Payday group sues regulators over 'Choke Point'
A report on "Operation Choke Point" from the House Oversight and Government Reform Committee.
June 9, 2014 – A payday lending trade group, Community Financial Services Association of America, has sued federal banking regulators over the Justice Department’s “Operation Choke Point” program, which the group says is pressuring banks to stop serving its members.
The complaint, filed in federal court Thursday in Washington, notes federal regulators, including the Federal Reserve, FDIC and the Office of the Comptroller of the Currency, are “engaged in ‘a concerted campaign’ to drive payday lenders out of business by pressuring ‘banks and other regulated financial institutions to terminate their relationships,’ ” according to Bloomberg.
Operation Choke Point refers to the Justice Department’s initiative to investigate whether credit unions and banks allow third-party payment processors, working on behalf of payday lenders, to illegally access consumer checking accounts.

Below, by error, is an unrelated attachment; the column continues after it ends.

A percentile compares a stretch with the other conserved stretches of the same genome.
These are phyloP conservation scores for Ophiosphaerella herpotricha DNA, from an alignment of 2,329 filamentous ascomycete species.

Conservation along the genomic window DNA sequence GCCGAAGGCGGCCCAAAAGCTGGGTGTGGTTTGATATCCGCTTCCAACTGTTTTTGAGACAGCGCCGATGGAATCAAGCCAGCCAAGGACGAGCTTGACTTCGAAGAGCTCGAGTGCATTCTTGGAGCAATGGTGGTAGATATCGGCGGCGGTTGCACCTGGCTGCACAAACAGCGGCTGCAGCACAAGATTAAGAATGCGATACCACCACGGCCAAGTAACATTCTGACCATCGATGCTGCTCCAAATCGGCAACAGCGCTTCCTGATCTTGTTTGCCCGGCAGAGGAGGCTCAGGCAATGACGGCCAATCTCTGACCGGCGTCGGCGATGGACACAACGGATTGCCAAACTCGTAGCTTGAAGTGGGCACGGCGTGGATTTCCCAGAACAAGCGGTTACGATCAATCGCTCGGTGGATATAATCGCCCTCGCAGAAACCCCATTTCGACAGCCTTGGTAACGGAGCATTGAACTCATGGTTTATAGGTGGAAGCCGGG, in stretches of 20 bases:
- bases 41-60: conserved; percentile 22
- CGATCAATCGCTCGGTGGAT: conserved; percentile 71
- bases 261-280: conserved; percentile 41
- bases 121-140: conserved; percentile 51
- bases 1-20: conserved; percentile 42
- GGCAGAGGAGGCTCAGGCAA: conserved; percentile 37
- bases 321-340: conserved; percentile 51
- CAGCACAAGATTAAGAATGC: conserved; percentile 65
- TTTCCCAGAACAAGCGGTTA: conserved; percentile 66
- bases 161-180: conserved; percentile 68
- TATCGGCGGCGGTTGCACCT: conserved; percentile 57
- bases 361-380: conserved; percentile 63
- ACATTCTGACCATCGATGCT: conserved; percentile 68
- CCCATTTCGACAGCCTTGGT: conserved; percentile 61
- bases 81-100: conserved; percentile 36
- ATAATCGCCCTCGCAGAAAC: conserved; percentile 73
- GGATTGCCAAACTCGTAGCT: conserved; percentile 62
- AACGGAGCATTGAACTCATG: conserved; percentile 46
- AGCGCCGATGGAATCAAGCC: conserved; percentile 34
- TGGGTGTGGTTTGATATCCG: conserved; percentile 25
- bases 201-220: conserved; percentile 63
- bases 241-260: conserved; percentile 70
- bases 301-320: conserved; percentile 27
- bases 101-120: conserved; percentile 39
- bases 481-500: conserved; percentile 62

A report from the House Oversight and Government Reform Committee last month says the Justice Department’s “Operation Choke Point” program acted to pressure banks to cut off legal businesses the Obama administration considered “high risk.” The committee, chaired by Rep. Darrell Issa, R-Calif., also alleged that the department did not have “adequate legal authority” for the program.
In April, NAFCU joined with other financial services trades in issuing a joint statement on “Operation Choke Point” that was submitted to the House Financial Services Committee. The trades noted concerns that this program “could seriously deter the natural growth and development of e-commerce and stifle future economic growth.”
NAFCU continues to monitor this issue and the effects on credit unions.
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